According to the Department of Justice, domestic violence is "a pattern of abusive behavior in any relationship that is used by one partner to gain or maintain power and control over another intimate partner. Domestic violence can be physical, sexual, emotional, economic, or psychological actions or threats of actions that influence another person. This includes any behaviors that intimidate, manipulate, humiliate, isolate, frighten, terrorize, coerce, threaten, blame, hurt, injure, or wound someone" (http://www.justice.gov/ovw/domestic-violence).

facts about domestic violence

According to the National Coalition Against Domestic Violence:

domestic violence debate

Through discriminatory practices, underserved victims of abuse are denied services that are capable of helping them in domestic violent situations. Many advocates against domestic violence believe that women are the only group affected by domestic violence, which is why many studies focus on males as perpetrators alone. Therefore, their theory is that men abuse women to maintain patriarchal power in relationships, therefore focusing on anything other than heterosexual women as perpetrators. To their surprise, both men and women are affected by domestic violence—this includes gay men, lesbian women, and transgender men/women. 

Stop Abuse For Everyone aims to ensure that every victim of domestic violence has access to services that can help them in their situations. For example, gay men and lesbian women experience discrimination when seeking help from other shelters. SAFE believes that we should never underestimate the importance of violence against women and we should look at the big picture of violence in relationships.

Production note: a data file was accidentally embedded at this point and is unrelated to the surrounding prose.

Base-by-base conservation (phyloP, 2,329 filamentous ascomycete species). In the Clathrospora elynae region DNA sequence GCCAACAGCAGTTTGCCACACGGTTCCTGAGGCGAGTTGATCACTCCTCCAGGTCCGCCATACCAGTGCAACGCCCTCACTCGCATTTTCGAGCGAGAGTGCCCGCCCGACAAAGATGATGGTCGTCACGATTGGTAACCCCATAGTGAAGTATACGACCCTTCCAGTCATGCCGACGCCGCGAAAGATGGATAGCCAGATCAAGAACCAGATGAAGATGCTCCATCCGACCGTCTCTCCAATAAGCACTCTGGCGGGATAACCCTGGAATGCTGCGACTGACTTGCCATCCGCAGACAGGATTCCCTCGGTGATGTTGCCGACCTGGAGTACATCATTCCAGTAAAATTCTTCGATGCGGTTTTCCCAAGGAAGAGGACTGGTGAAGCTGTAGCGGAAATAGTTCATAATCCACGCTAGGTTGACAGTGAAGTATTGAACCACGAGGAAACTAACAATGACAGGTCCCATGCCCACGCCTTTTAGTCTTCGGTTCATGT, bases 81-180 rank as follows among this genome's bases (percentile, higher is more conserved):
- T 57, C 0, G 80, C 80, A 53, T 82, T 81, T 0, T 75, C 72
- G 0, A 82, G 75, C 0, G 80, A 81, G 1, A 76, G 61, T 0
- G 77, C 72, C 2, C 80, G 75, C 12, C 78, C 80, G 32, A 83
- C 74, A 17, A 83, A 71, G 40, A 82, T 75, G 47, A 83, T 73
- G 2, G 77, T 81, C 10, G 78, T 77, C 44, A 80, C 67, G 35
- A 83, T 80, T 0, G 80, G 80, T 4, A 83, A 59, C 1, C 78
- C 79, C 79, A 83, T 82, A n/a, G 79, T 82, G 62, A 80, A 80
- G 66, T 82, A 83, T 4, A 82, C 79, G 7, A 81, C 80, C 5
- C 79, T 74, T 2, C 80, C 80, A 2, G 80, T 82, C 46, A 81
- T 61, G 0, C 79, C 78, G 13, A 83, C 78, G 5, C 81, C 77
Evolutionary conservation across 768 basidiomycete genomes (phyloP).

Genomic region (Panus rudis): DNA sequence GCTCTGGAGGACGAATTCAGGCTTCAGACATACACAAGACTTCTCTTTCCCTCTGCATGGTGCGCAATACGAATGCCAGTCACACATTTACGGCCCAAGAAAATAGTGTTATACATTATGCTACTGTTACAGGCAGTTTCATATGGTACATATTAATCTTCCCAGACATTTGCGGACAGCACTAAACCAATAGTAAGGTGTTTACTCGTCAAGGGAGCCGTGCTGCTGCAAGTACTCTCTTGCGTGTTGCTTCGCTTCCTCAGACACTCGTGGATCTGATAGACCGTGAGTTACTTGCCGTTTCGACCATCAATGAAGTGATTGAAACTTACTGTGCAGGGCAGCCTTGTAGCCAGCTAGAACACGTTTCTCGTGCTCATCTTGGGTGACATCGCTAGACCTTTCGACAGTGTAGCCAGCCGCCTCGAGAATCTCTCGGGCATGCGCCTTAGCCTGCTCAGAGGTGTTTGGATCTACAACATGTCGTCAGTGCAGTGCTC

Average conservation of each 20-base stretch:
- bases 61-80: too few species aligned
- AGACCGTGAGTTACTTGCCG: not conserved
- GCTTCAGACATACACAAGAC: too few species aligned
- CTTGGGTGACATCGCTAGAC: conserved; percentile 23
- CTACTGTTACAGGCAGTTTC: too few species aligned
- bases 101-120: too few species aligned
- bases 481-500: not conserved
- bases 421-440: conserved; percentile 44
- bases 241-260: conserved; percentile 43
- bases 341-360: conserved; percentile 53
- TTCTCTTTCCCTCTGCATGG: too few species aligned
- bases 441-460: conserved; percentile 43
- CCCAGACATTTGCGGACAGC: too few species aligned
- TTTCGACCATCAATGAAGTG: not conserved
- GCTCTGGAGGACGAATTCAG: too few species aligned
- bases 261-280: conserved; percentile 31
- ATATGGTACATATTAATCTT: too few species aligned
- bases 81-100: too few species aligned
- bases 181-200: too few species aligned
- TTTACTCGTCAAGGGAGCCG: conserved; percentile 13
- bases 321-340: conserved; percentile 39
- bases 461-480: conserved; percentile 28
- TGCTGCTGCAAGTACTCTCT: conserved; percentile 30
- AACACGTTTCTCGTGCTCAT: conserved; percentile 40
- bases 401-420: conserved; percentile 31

Inevitably, both groups clash over statistics. Abused women’s advocates believe that women are injured at much higher rates and criticize the ways that studies have been conducted. Unfortunately, statistics are inaccurate due to the many people that do not come forward to authorities. Therefore, they are left out in the numbers and statistics that pertain to domestic violence amongst men and women.

SAFE’s mission is to look into the severity of the circumstances that victims are in rather than the victims themselves. SAFE believes that the same criteria should be used to evaluate all victims/survivors of domestic violence. Why does that matter to you if you’re looking for help? Help is hard to come by if you’re not a “traditional victim” of domestic violence. Fortunately, SAFE is here to help.

More information on domestic violence:

Essays on Domestic Violence - contains essays on a variety of topics, including stalking, abused men, sibling violence, and more.
Books on Domestic Violence - books on abused men, same-sex violence, and more.
Websites on Domestic Violence - sites that deal with abused women, abused men, and same-sex victims.
Research on Domestic Violence - research on abused women, abused men, same-sex victims, teen dating violence, and all forms of domestic violence.
Domestic Violence Resources - fliers, brochures, and other materials on domestic violence.